Carbondale fire district considers tax question
CARBONDALE – A projected 30 percent decrease in property tax revenues for next year has prompted the Carbondale and Rural Fire Protection District board to consider proposing a mill levy increase to voters this fall.
“The board has been discussing the situation for the last couple of months, and believes this is a decision that the voters of the fire district should make,” Carbondale Fire Chief Ron Leach said.
A 30 percent decline in property valuations throughout the 320-square-mile fire district, which covers parts of three counties, would mean a substantial hit to the district’s current $2.8 million annual operating budget, Leach said.
“A cut of that magnitude would mean a reduction in fire and ambulance response time, and that older equipment could not be replaced as soon as it should,” he said.
Reductions also likely would affect funding for continuing training and education of paramedics and firefighters, he said.
“Every line item in the budget would be subject to cuts, including personnel,” he said. “In reality, we will need to cut the budget anyway, even with a mill levy increase.”
The board is prepared to propose a ballot question to increase the fire district’s mill levy enough to maintain the same funding level as the past two years.
“We’re only asking that the amount of funding remain the same, so only the mill levy would be going up,” Leach said.
The district currently operates on a property tax levy of 5.903 mills. Leach said he won’t know the exact amount of the proposed increase until he receives the final numbers from the Garfield County assessor later this summer.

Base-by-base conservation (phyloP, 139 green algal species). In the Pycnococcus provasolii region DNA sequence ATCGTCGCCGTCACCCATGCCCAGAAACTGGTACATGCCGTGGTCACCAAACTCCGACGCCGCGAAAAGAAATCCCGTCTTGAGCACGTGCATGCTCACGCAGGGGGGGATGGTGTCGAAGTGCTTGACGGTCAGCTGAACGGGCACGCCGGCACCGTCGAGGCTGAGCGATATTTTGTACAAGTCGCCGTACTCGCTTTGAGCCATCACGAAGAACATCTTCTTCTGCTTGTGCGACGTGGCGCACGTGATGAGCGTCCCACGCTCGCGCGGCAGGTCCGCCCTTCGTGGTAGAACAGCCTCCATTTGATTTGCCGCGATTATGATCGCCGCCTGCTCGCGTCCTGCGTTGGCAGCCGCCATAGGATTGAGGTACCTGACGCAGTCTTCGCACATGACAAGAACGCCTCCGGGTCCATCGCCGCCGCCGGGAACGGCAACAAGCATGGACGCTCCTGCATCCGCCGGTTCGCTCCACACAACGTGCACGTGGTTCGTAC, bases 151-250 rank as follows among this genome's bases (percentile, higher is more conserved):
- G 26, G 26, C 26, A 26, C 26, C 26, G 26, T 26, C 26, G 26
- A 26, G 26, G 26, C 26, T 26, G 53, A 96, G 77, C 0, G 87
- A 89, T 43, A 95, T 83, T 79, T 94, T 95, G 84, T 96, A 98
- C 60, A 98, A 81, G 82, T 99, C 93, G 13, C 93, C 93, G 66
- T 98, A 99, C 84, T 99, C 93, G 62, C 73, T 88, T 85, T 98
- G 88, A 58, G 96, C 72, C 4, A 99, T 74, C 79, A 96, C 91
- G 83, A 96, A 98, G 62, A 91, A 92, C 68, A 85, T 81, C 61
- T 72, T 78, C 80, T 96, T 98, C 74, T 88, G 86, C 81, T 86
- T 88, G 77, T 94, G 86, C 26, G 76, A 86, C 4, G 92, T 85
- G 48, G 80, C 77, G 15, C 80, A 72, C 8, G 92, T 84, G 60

“The board has decided to put this decision in the voters’ hands and tell the truth about the budget crisis,” Leach said. “Fire and ambulance service is a vital community service that must be maintained.”
The Carbondale fire district includes five separate fire stations in Carbondale, Redstone and Marble and the surrounding rural areas, including parts of Garfield, Pitkin and Gunnison counties.
Leach said the district responds to about 1,200 calls per year, most of them ambulance calls. In addition to 18 paid employees, the district has 60 volunteer firefighters and emergency medical technicians.
The fire district is likely to be joined on the November ballot by the Roaring Fork Re-1 School District, which is also preparing a mill levy override question for voters to decide.
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